The cash crashCold, hard cash. It’s a payment method familiar to people, regardless of age, affluence or technological know-how. According to the Reserve Bank of Australia (RBA), the use of cash — including ATM withdrawals —has fallen sharply. A recent consumer payments study revealed the amount of cash used by Australians has dipped by roughly one-third over the last six years. Furthermore, the RBA states that thirteen years ago Aussies were spending an average of $787 each month using debit and credit cards. The average has increased to $1824— that’s $3.08 spent via cards for every $1 in cash withdrawn. As a nation, purchases using debit and credit accounts total 543 million each month, or 22.8 times for every individual, As these number show, spending on debit and credit cards has climbed strongly.
Plastic fantasticThere’s little doubt that the convenience of cards fuels a reluctance to carry cash but can society become complete cashless? It’s entirely possible especially in developed countries where a generation of under-30s have grown up in a digital world, one that is fast adopting a suite of digital payment options — contactless cards, digital wallets and mobile payments — each ready to be used in the most convenient instance. The adoption of digital payments has been a relatively speedy process in Australia. Customers have embraced contactless ‘tap-and-go’ systems that allow faster checkout the register. In a specific example, Coles built a business case for introducing contactless payments on the back of a predicted 7-second saving in time per customer.
You down with NPP?Doing without cash is about to get even easier with real-time payments on its way to Australia. The New Payments Platform (NPP) is set to go live in the second half of 2017. It’s touted to change the way businesses and individuals make electronic payments. Money can be transferred without BSBs, account numbers or long processing delays. Armed with a mobile phone number or email address, any amount – from a handful of dollars to several million – can be transferred securely and instantaneously around the clock. "What people will notice from day one is the ability to move money between participating bank accounts in a matter of seconds, and that will be 24/7, 365 days a year," the NPP's chief executive, Adrian Lovney, says. "There will be no concept of a weekend or a public holiday – it willwork all the time."
The ups and the downsIn theory, a perfectly-run cashless financial system would be the ultimate in time-saving and convenience, especially for users who like to combine multiple functions onto one handheld device. Removing the need to withdraw cash from an ATM also erases the physical threat of theft. Disabling a digital wallet remotely can be done if it falls into the wrong hands. However, this very fact potentially exposes financial accounts to abuse such as electronic fraud. Like any other network technology, it’s likely that hackers are working on ways to compromise and exploit cashless and card-less systems. Cyber-crime is one extreme of a cashless society. On the other hand, logistical limitations would also exist such not being able to pay for anything if your phone dies.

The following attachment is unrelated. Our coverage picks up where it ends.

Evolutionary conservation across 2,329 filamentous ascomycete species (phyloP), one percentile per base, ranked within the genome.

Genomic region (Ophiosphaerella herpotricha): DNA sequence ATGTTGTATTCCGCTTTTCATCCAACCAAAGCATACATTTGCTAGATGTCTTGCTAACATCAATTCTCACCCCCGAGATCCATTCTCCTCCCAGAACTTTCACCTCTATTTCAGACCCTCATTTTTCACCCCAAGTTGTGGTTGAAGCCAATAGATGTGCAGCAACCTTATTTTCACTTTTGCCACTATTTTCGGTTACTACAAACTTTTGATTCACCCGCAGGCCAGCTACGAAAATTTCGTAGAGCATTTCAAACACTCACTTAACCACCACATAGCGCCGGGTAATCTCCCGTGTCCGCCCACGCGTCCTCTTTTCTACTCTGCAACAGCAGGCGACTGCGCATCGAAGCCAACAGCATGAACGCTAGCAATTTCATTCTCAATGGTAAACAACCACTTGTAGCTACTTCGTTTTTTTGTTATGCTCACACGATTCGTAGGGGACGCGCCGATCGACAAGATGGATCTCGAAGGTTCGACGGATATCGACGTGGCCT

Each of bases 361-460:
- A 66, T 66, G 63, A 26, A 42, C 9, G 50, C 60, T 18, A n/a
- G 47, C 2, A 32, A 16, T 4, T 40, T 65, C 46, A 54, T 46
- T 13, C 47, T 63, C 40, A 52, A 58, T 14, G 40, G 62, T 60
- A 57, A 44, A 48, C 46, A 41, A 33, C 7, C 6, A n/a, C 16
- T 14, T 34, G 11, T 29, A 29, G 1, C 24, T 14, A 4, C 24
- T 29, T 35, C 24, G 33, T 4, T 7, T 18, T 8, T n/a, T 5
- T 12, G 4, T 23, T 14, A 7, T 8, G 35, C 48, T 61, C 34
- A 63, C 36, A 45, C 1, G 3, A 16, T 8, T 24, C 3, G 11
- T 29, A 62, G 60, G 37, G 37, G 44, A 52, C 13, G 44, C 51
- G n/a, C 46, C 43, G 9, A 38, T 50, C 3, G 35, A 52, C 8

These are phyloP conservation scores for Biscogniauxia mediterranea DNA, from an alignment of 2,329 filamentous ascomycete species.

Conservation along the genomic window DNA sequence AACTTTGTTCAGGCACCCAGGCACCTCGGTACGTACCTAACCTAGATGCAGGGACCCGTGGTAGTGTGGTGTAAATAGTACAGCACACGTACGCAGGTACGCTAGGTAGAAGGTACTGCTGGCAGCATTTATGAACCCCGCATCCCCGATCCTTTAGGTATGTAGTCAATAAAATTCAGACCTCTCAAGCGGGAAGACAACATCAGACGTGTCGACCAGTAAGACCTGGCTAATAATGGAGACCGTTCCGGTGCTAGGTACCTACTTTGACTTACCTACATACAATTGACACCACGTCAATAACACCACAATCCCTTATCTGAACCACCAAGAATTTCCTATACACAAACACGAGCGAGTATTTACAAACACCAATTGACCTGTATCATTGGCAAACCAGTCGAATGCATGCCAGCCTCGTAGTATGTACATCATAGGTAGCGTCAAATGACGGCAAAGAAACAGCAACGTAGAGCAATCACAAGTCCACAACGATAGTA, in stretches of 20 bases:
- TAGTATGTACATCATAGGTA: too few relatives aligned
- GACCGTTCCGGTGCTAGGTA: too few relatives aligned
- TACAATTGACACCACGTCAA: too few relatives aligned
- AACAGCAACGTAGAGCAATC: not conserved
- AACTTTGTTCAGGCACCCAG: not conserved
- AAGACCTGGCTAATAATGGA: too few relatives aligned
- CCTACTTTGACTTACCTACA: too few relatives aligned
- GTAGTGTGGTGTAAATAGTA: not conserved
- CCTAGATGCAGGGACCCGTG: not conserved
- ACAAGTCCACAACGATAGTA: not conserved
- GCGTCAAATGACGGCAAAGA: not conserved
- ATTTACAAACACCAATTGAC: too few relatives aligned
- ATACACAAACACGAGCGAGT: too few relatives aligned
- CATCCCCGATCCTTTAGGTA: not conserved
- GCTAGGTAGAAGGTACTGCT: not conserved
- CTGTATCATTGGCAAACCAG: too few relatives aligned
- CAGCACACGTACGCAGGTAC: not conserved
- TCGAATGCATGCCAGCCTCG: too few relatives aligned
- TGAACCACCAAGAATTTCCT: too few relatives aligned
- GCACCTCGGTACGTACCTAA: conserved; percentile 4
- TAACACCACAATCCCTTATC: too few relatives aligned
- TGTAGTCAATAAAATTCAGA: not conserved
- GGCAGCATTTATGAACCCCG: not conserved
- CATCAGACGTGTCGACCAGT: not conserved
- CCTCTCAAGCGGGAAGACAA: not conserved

Don’t fudge it when you can budgetBudgeting can be challenging without making a mental note when physically folding stuff in your wallet or using paper receipts to keep track of spending habits. Actually withdrawing cash on a regular basis can help some households, whether individuals or families, to stick to a weekly budget or cash allowance. Cash is tangible, manageable – and sometimes difficult to part with. The physical act of exchanging money creates a relationship between consumption and payment. Consider casinos and how the use of chips desensitises gamblers from financial reality. Similarly, many don't see cards as "real money" and can exhibit a tendency to spend more when simply waving that plastic in front of a scanner. That’s where money management comes in handy as a clever answer to budgeting and cashflow problems. Moneysoft’s money management platform collates financial information in one easy-to-access interface and can assist in tracking expenditure, and everyday transactions with easy to set-up categorisation and goal-tracking features. Whether cash will be as available in 10 years time, one thing is certain. If people start to get on top of their money now, it may be easier for them to enjoy the benefits and convenience of a cashless society without breaking the bank.
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